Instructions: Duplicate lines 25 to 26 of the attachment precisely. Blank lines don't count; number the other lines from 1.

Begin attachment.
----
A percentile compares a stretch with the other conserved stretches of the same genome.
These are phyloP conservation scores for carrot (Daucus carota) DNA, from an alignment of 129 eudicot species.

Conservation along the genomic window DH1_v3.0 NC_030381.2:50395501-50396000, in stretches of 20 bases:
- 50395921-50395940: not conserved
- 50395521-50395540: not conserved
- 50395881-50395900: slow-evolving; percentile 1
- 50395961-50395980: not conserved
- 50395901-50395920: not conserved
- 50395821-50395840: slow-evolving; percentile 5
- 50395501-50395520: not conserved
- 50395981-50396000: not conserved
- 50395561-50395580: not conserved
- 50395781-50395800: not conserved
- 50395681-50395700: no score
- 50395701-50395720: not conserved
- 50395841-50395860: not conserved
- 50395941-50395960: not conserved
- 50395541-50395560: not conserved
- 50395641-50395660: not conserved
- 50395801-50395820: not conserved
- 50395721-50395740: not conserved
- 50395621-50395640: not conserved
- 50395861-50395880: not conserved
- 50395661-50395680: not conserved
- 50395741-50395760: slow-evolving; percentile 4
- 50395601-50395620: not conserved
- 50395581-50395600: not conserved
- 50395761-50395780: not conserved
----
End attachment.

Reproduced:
- 50395741-50395760: slow-evolving; percentile 4
- 50395601-50395620: not conserved